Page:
Katherin “Barr” Hogen of Barr-None Consulting in Boulder, Colo., has advice for her clients that may want to make all-natural claims on the front of their products.
Choose an alternative way to promote your product instead. Ms. Hogen said she works for start-up companies who cannot afford to be sued, which lately has become a more frequent occurrence for all-natural claims.
Ms. Hogen, formerly with Odwalla, works mostly with bar manufacturers in the natural and organic industry, but mainstream companies also are starting to shy away from all-natural claims on the front of products. For example, PepsiCo, Inc., Purchase, N.Y., in July removed the phrase “all natural” from the labels of its Naked juices after a lawsuit was filed in the U.S. District Court of California. PepsiCo agreed to pay $9 million to settle.
The report “The new lawsuit ecosystem; Trends, targets and players” released in October by the Washington-based U.S. Chamber Institute for Legal Reform included information on all-natural claims. The report said a recent study found the number of consumer fraud class actions brought in federal court against food and beverage companies rose to more than 102 in 2012 from 19 in 2008.
The report called California the “epicenter” of lawsuits.
“We identified nearly 150 food class actions filed since 2011, with more than half filed in California courts,” the report said.
Plaintiff lawyers target the “deep pocket” of the food industry and search for plaintiff-friendly consumer protection laws, according to the report. Food-related actions may allege that a product was advertised as all-natural when it contained synthetic or artificial ingredients such as preservatives or high-fructose corn syrup or when it contained bioengineered ingredients such as corn or soy, according to the report.
No standard of identity exists for natural. The Food and Drug Administration has said, “From a food science perspective, it is difficult to define a food product that is ‘natural’ because the food has probably been processed and is no longer the product of the earth. That said, F.D.A. has not developed a definition for use of the term natural or its derivatives. However, the agency has not objected to the use of the term if the food does not contain added color, artificial flavors or synthetic substances.”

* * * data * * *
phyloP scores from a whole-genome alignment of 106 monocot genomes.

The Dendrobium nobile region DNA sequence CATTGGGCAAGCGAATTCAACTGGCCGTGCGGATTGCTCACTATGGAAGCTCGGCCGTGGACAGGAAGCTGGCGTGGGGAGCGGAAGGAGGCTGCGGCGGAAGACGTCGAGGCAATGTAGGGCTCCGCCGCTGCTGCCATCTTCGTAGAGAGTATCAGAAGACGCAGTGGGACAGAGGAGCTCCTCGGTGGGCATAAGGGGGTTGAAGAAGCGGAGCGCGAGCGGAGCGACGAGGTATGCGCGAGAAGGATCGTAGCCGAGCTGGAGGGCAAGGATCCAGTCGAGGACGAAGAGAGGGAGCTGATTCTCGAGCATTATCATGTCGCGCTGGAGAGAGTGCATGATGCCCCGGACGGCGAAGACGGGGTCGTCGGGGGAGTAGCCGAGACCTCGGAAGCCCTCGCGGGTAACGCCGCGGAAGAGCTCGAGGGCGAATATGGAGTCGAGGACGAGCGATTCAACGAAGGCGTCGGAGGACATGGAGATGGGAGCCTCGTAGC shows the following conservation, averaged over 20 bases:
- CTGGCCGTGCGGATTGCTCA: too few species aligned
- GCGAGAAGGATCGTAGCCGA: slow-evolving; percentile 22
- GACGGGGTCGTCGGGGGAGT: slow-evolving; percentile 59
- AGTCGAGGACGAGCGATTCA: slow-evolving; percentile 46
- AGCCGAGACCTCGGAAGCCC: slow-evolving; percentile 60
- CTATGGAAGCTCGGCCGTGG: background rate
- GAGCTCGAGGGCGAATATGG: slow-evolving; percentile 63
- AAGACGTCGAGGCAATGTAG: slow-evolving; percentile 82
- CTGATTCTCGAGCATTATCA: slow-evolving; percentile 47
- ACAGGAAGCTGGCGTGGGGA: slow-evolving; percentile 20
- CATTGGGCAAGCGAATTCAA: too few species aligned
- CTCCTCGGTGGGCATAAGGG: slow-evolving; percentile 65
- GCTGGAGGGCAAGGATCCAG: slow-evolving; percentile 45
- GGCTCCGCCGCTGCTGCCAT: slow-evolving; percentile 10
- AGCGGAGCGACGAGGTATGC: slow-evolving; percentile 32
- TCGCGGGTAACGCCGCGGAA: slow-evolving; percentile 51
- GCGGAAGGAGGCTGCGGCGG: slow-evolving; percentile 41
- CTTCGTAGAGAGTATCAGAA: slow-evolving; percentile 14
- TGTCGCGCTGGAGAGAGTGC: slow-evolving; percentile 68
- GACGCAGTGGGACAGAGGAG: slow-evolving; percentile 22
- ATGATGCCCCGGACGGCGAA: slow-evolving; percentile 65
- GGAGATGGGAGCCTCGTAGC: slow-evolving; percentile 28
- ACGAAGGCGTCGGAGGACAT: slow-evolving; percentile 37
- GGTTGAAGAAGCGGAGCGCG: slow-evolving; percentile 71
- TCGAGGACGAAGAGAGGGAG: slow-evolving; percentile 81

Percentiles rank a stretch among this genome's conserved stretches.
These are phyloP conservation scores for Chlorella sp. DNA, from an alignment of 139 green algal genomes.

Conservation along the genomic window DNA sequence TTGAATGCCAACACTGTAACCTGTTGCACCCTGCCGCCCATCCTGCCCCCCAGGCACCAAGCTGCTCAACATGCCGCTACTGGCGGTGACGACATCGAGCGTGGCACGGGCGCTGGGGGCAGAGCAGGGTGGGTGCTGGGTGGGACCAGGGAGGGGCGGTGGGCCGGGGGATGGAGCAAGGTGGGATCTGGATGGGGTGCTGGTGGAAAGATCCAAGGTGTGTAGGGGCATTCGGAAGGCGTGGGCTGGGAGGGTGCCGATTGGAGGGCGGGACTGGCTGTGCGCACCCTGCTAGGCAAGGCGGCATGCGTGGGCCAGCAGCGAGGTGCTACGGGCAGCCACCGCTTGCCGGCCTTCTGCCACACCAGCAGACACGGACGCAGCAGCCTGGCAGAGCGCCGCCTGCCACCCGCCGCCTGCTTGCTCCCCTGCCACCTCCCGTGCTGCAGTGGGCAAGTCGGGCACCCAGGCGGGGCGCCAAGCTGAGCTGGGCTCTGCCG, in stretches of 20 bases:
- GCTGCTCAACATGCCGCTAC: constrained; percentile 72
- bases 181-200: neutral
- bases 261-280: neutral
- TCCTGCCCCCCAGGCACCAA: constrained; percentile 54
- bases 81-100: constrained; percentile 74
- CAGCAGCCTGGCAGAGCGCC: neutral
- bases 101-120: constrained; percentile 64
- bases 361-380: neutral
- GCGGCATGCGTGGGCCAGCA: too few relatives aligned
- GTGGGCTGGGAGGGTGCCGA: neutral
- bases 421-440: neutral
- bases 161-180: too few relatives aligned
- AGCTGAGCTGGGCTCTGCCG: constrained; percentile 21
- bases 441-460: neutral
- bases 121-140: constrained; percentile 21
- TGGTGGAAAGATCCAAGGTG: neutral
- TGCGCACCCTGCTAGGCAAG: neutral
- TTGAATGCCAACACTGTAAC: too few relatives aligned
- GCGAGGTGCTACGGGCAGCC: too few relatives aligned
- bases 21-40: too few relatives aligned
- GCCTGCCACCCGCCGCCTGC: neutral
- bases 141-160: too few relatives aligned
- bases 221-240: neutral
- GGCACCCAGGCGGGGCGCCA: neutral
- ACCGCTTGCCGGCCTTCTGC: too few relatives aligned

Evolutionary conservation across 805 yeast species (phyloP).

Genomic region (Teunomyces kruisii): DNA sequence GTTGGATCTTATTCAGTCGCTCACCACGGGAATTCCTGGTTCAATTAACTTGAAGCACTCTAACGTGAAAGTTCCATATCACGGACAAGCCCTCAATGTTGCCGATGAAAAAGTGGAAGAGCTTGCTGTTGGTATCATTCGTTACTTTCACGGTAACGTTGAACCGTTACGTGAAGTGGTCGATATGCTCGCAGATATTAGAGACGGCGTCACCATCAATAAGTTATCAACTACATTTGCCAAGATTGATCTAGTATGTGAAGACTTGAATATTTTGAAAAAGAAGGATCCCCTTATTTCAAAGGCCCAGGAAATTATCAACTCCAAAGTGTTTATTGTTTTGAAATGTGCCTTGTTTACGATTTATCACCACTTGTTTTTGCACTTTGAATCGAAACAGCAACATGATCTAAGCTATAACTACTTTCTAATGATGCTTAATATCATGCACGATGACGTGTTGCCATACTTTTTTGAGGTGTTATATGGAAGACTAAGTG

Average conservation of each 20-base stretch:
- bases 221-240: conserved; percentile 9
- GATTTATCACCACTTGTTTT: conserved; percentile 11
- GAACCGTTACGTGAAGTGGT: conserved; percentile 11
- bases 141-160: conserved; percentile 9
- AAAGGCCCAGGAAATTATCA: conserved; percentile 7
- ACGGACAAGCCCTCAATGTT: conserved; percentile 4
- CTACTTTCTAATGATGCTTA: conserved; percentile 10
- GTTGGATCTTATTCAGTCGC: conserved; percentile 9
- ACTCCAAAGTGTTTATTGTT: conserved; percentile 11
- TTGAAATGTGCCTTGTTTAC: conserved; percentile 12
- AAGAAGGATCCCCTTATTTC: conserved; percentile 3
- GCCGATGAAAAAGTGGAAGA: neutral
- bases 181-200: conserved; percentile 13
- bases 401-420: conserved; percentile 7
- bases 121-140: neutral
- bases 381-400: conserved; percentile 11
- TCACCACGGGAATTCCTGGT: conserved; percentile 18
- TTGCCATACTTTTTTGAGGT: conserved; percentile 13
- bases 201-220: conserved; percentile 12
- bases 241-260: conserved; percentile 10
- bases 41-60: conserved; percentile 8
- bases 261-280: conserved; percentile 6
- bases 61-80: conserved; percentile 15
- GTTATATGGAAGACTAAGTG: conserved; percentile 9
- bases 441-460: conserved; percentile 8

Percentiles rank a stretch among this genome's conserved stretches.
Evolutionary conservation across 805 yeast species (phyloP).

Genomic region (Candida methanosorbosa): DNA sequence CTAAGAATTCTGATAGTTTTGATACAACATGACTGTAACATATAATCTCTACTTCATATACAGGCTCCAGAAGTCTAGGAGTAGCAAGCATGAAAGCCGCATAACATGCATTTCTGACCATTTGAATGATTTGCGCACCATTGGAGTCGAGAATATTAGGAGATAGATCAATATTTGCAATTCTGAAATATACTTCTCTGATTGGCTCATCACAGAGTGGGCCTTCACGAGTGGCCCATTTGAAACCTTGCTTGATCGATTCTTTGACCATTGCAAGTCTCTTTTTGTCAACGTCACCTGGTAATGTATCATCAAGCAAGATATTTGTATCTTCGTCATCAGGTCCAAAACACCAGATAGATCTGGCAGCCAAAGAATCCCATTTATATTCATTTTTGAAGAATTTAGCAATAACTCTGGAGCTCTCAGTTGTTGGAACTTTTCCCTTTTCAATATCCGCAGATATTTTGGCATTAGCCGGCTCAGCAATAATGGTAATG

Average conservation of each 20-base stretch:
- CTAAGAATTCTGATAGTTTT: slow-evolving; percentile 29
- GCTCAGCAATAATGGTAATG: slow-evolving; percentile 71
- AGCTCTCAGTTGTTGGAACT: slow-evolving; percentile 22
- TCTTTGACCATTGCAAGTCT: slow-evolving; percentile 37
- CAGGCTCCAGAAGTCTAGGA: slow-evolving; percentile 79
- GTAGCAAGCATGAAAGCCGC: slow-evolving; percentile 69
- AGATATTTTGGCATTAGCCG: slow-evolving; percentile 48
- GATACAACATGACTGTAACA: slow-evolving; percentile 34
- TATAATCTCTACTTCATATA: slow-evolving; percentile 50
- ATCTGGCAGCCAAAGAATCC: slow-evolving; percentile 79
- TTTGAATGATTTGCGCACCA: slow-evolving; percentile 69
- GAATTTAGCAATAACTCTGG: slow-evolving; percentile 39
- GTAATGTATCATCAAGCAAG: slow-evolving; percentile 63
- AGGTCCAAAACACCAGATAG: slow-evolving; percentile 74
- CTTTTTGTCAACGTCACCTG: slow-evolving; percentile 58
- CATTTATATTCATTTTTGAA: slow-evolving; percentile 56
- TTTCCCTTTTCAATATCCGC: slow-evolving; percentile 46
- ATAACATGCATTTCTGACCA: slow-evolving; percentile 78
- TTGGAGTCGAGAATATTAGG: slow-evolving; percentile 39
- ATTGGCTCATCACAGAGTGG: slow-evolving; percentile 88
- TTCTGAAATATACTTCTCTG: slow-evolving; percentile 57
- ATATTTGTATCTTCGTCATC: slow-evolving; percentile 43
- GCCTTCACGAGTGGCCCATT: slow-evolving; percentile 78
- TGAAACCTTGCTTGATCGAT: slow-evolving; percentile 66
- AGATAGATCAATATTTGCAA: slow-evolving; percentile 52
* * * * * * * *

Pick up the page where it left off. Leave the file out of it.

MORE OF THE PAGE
Like Ms. Hogen, Anthony “Tony” Pavel, a partner for Washington-based Morgan Lewis who provides regulatory counseling to clients on food and food ingredient products, sees potential problems when making all-natural claims. The risk of litigation associated with natural claims has become more of a financial liability, he said.
Instead of all-natural claims, food and beverage companies may turn to claims that are more definable and more readily substantiated, he said. The claims may refer to what types of ingredients are used or how a product is processed.
Companies may use “tick” boxes on the front of packaging more often, Mr. Pavel said. They may put check marks inside boxes to tick off what attributes a product has, such as high in fiber, low in sugar or minimally processed.
Ms. Hogen said companies may end up with too much “noise” on the package or too many claims.
“I try to convince (client companies) to focus on your big story,” she said. “What is the most compelling story that you can tell for your product?”
She discourages companies from choosing all-natural as a compelling story.
“It’s not really going to push the needle for sales on them anyway,” she said. “Why get yourself caught up in the quagmire?”
The percentage of new food product launches with all-natural claims has stayed steady in recent years. In 2012, the percentage in the United States was 13%, the same percentage as in 2008, according to Mintel Group Ltd. The percentage of new drink launches with all-natural claims in 2012 was 8%, down from 13% in 2008. Through Dec. 10 of this year, the percentages were 15% of food products and 8% of drink products.